Real-time Updates in Extensions

Real-time updates provide an instant communication path from your servers directly to your extension installations. You can send and receive data as events happen. Whether you use it for instant messaging, triggering background tasks, or syncing device data, it is a critical operation with a number of modern services. There are a number of options to have real-time communication in Chrome extensions.

  • Web Push, or the Push API, is a web standard that lets you send and receive messages in a Chrome extensions from any Push provider, or even with your own web server.
  • chrome.gcm is a legacy extension specific API that lets you send and receive messages using Firebase Cloud Messaging.
  • WebSockets is a low-level protocol that lets you to open a bidirectional connection between your Chrome extension and your server.

Common scenarios

Here are some common scenarios in Chrome extensions where real-time communication is critical:

Keep users up-to-date with changes.

If you are syncing files, settings, or other pieces of information between multiple users then Web Push is the perfect way to send silent updates to your extension to let it know to update the state from the server.

Are you letting users report bugs or issues? You can integrate with a Push provider to let them know as soon as you have an update to share, directly in your extension.

Send notifications to users.

While you can send notifications completely client side, if you have server side logic for who, what, where or when to send a notification than Web Push is the most future proof option.

For sending messages to a only a subset of users, then Push is the best choice. While Firebase Cloud Messaging does offer Topics (also known as channels), it is only available in their HTTP Cloud Messaging API. This is different from the legacy version that chrome.gcm uses. If you want to send broad messages to all users, including those on legacy versions of Chrome (pre Chrome 121), then chrome.gcm is the ideal option. Built on the Legacy Firebase messaging APIs, chrome.gcm has been supported in Chrome for over a decade.

You can use Web Push or chrome.gcm to send notifications to users when something important to their account happens, such as when a new message arrives or when a file is shared.

Instant Messaging

Need frequent, two way communication? Then a web socket may be the best option for you. It opens a bidirectional connection between your extension and your server (or even directly to other users). It lets you exchange data and messages in real time. While they are a great option on the web in general, they have some limitations with extensions that you need to keep in mind if you plan on using them.

In the rest of this guide we will take a closer look at the available options.

Push notifications with the Push API

Using the Push API you can use any Push provider to send push notifications and messages. A push from the Push API will be processed by your service worker as soon as it is received. If the extension has been suspended, a Push will wake it back up. The process to use it in extensions is exactly the same as what you would use it on the open web.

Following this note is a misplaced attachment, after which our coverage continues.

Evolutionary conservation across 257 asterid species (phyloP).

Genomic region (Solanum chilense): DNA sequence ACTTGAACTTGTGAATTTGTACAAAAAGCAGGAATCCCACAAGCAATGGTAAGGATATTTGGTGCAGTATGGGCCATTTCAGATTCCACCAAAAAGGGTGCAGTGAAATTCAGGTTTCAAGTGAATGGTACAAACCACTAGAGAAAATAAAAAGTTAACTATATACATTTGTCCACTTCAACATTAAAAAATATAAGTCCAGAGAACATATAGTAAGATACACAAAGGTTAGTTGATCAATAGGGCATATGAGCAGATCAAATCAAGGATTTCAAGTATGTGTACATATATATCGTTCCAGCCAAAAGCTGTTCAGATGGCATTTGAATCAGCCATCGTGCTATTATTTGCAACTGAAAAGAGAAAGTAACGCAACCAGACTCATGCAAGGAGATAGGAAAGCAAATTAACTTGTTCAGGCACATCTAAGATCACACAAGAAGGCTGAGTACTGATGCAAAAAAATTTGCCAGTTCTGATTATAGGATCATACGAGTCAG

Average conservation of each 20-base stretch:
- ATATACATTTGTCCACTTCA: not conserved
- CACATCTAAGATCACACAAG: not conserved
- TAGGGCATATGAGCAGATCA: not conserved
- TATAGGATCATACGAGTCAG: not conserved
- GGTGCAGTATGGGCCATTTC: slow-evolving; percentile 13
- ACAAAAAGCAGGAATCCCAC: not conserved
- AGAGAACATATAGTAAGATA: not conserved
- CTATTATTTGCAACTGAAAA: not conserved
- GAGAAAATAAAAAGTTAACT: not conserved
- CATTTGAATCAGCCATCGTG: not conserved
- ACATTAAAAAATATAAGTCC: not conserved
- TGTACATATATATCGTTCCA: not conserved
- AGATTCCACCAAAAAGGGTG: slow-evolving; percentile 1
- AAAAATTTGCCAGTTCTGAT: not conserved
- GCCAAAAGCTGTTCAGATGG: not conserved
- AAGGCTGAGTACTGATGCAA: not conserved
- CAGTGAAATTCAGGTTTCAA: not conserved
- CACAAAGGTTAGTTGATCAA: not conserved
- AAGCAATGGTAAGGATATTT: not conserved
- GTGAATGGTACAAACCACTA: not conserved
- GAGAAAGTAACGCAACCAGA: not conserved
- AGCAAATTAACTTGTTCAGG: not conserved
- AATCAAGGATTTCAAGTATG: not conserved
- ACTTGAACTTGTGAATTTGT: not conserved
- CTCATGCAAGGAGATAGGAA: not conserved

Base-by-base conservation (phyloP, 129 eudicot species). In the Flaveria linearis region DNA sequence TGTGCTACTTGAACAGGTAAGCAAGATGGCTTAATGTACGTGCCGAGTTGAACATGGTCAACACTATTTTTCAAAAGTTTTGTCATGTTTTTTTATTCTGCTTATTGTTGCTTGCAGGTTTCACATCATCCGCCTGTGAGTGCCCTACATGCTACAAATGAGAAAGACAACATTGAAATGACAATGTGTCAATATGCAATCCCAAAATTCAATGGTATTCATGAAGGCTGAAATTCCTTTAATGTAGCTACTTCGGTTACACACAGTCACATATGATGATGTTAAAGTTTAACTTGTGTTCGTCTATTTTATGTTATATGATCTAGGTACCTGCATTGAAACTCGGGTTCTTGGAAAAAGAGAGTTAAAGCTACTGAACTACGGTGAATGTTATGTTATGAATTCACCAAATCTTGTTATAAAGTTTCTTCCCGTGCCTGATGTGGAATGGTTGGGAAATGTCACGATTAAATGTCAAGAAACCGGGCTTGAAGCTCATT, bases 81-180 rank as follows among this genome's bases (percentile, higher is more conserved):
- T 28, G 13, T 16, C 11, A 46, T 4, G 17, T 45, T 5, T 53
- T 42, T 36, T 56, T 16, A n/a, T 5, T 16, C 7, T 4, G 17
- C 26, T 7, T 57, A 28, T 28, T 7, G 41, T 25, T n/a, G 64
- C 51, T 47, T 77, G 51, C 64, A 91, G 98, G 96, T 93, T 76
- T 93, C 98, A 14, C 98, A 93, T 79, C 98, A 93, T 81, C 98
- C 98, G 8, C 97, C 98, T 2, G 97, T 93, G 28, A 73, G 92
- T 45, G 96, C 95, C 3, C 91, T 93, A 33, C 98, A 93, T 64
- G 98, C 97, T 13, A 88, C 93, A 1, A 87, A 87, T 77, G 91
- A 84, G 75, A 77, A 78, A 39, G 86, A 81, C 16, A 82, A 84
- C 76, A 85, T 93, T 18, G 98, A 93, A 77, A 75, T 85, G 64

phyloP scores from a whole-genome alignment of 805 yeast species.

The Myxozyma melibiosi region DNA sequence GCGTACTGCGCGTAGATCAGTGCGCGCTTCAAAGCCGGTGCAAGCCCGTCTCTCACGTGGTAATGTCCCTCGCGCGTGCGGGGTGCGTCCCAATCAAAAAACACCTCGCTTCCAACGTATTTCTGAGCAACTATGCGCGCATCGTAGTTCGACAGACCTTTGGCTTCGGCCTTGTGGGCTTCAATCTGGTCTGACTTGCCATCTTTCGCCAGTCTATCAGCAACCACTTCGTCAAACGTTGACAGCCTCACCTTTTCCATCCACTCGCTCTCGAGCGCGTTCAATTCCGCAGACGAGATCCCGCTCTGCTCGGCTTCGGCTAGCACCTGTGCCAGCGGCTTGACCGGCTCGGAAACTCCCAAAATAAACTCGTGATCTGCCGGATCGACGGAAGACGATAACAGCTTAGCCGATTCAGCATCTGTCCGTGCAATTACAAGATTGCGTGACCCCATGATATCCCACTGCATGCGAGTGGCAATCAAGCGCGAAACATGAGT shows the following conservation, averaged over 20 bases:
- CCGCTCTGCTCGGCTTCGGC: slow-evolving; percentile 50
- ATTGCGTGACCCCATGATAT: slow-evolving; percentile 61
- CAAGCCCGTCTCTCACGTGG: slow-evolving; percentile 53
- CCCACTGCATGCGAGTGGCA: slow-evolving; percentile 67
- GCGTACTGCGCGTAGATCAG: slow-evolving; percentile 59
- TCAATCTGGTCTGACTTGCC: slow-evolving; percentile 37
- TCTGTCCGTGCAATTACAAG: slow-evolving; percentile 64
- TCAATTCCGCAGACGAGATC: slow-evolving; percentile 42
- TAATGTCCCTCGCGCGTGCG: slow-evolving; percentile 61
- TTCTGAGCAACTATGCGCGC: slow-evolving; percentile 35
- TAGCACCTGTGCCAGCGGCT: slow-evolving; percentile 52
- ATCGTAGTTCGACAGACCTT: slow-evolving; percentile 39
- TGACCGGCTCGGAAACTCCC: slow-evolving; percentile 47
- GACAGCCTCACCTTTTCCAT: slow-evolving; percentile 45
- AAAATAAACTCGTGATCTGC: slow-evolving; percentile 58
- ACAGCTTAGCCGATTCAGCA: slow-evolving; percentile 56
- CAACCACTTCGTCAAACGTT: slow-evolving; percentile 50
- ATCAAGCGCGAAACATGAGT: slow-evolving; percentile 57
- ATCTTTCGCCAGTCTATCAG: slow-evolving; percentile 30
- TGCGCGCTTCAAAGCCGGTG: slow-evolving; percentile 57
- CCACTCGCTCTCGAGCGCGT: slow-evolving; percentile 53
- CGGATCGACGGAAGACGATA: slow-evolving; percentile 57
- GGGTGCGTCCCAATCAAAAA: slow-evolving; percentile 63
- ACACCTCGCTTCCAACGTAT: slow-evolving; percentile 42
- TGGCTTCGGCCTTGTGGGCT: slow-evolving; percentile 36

Push notifications with chrome.gcm

The chrome.gcm API provides a direct connection to Firebase Cloud Messaging (FCM), a service for sending real-time updates to web applications and mobile apps. This is a Chrome specific extension API that was added many years before Push was available in browsers. It was built using Firebase's (now deprecated) legacy HTTP APIs. While those APIs are deprecated elsewhere, they are not deprecated in extensions. They will continue to work for the foreseeable future. However, being this is the legacy push backend, it does lack features like Topics.

While a FCM backend service is a hard requirement for notifications to reach users in Chrome, you don't need to use chrome.gcm in order to send messages. All Push providers are able to send and receive messages and events to a Firebase account using the web Push. While this is still a fully supported Chrome Extension API, it is best practice is to prefer web standards like the Push API to extension specific ones like this. If your use case is best served with chrome.gcm, there is a detailed how-to on how to set up chrome.gcm from scratch.

Real time messages with WebSockets

WebSockets have been a cornerstone of real time messaging on the web for over a decade. They have been the goto option for real time events on the web, providing a continuous, bi-directional conversation. WebSockets work in a variety of extension components, be it content scripts, popups, sidepanels, and or background service workers. While they are a great option on the web in general, they have some limitations with extensions that you need to keep in mind if you plan on using them.

Not great for push notifications

Since WebSockets run in the web platform, rather than using an extension platform API like chrome.gcm, Chrome has no way to wake up your extension when a Websocket connection is started outside of your extension.

Active connections only

Chrome suspends extensions that are not being used after 30 seconds. A number of heuristics goes into Chrome determining if the extension is "being used", one of which is an active WebSocket connection. Chrome won't suspend an extension that has sent or received a WebSocket message in the last 30 seconds. If you are using WebSockets in your extension, and need to ensure that is isn't closed prematurely, you can send a heartbeat message to maintain the connection. This involves sending periodic messages to the server, letting both it and Chrome know that you are still active. An example of how to keep a websocket alive indefinitely is available in our WebSocket documentation.